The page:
Iowa Shows Off World’s ‘Oldest, Largest and Longest’ Bike Ride
Bets were being taken left and right.
I traveled to Des Moines, Iowa, this past weekend to give a workshop as part of the Iowa Bike Summit. The state’s Summit was capped with the RAGBRAI announcement party that drew 1,200 people — yes, you read that right, the announcement of this year’s RAGBRAI route drew a massive, enthusiastic crowd.
RAGBRAI is touted as the “world’s oldest, largest and longest two-wheeled recreation tour,” and it begins this year on July 21 in Council Bluffs. People made wagers on the starting city, finishing city and every town in between. Why the big to-do? Well, bicycling means business in Iowa — and RAGBRAI means tourism dollars for the cities along the way. Recreational bicycling is a huge economic driver for the state, generating $364.8 million in direct and indirect impacts to Iowa and saving the state $73.9 million in healthcare costs, according to a recent study.
Needless to say, I was blown away and inspired by the thought of this model spreading throughout the country.
“Believe it or not, one of the best celebrations of bicycling in America happens in Iowa during January,” said Mark Wyatt, executive director of the Iowa Bicycle Coalition. “The Iowa Bicycle Summit trained over 150 planners, engineers, and government officials on cutting edge bikeway design. More than 5,000 people turned out to the Iowa Bike Expo for the latest gear, bikes, trails, and destinations. And we raised more than $45,000 for Iowa bicycle advocacy in one weekend!”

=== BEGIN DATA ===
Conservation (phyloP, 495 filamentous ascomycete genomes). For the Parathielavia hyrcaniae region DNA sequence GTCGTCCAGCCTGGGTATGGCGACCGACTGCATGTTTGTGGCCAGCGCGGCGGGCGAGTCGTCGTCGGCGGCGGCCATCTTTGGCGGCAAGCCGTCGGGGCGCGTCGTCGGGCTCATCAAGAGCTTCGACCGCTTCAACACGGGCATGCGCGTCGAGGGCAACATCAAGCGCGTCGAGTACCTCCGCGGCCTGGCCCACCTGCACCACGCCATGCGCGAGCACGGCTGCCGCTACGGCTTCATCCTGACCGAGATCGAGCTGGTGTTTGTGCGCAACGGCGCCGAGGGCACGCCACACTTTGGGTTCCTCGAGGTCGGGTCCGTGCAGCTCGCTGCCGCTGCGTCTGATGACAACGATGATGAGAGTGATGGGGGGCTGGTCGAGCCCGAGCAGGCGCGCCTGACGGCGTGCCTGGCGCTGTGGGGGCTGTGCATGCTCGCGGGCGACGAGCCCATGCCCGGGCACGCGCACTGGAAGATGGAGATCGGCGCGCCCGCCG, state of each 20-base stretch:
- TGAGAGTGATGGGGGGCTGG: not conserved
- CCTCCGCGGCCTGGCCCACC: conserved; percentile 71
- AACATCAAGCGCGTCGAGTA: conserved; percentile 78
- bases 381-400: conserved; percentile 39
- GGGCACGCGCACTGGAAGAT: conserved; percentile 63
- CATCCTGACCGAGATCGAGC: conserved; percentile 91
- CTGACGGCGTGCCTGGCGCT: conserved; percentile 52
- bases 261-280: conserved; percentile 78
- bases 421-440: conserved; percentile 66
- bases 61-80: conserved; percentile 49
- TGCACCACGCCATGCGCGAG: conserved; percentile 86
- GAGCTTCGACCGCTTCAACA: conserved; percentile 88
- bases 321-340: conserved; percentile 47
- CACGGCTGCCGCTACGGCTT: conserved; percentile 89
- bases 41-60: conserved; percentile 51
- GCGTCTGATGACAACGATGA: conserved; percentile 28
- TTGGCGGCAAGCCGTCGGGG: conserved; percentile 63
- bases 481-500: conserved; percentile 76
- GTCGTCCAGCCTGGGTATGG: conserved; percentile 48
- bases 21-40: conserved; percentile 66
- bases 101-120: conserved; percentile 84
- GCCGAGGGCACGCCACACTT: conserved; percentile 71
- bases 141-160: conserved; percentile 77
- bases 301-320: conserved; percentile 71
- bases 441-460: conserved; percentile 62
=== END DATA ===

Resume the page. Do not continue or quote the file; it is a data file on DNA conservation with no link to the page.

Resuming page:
At the Summit, I was fortunate to be joined by friends from Bicycle Friendly Business Rockwell Collins to lead a workshop on building bicycle-friendly communities and businesses.
We were thrilled to share success stories from communities and businesses in our Bicycle Friendly America program, which encourages and incentivizes bicycle friendliness for towns and companies alike. We discussed communities that haven’t reached the Platinum-level heights of bike-friendliness of Portland, Boulder or Davis, but whose efforts have resulted in an 80 percent growth in bike commuting since 2000. We also looked at places like Pittsburgh, Pa., which has seen a greater than 200 percent growth in that same span.
We shared the story of company QBP, whose bicycle-friendly promotions have created a savings of $170,000 in employee health care costs and saved another $300,000 per year in lost productivity. Talk about music to the ears of business owners and community leaders eager for economic sustainability and attracting talent!
Rockwell Collins, one of seven Bicycle Friendly Businesses in Iowa, provided attendees with a common-sense approach to making it easier for people to bike, like offering employees more opportunities to get together to ride, improving bike parking options and offering flexible work hours, to name a few. I was also very happy to tell participants that communities of all shapes and sizes can get something out of participating in the BFC program: Sisters, Ore., the least populous BFC with 1,925 citizens, is a great story for those who think of BFCs as a strictly urban phenomenon.